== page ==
Racing motorcycles often have perfect proportions; they’re almost like the bikes you’d doodle in the corner of a schoolbook as a child. This 1946 Harley-Davidson is one of those machines, with an immaculate stance, perfectly symmetrical wheels and a beautiful economy of line.
It’s a WR model, a rare find that has recently changed hands. It’s in full race trim, with a big carb, suicide clutch and heavy-duty Wico magneto. Originally raced by a privateer in the Pacific Northwest, it was retired in the 1960s when the new Harley KHK made its presence felt. The WR was stored in the back of a garage, its iron-barreled 738cc engine thoroughly worn out.
Around two decades later, the Harley was wheeled out into the sunlight again. The frame, lighter and stronger than any W-series road bike, was restored by Bill Brownell, who rode Indians and sold Triumphs in San Bernardino County, California.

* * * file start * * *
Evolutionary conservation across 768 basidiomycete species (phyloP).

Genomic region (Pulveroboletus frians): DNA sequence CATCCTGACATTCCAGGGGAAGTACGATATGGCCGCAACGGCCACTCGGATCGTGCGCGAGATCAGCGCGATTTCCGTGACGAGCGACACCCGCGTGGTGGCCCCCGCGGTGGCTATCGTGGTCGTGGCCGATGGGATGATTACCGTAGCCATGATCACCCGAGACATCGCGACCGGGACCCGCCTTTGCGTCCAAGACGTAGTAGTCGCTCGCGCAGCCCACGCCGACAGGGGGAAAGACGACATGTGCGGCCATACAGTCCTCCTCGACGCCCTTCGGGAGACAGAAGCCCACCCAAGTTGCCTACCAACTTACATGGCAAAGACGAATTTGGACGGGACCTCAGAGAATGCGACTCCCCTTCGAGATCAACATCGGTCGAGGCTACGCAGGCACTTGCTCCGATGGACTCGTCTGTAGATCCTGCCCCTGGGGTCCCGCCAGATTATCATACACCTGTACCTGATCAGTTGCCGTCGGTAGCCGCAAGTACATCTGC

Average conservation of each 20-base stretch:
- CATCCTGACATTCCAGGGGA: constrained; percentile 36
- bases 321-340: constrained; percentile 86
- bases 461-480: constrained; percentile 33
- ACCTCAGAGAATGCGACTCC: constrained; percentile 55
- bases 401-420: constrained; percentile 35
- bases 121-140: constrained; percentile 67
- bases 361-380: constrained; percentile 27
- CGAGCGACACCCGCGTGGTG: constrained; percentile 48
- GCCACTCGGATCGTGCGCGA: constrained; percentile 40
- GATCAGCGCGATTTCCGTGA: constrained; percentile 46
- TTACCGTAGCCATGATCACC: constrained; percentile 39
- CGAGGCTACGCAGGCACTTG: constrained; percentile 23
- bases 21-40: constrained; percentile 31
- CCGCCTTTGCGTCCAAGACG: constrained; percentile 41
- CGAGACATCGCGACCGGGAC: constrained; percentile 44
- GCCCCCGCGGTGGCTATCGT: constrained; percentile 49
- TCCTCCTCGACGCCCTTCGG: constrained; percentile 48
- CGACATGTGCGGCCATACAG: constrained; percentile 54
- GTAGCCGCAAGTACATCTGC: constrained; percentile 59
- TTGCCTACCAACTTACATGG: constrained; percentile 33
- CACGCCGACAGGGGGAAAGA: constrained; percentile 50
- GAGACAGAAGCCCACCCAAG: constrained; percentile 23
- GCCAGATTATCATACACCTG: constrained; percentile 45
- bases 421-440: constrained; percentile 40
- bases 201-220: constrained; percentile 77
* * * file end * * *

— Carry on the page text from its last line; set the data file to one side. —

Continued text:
‘Brownie’ also managed to get his hands on a genuine Harley-Davidson WR motor and three-speed gearbox. These had been built at the factory in the early 50s, and were still in the crate. With everything assembled and fettled into tune, the WR once again roared into life.
Today, this fine piece of racing history is running the vintage motorcycle circuit in Australia—and once again, the Indians are chasing.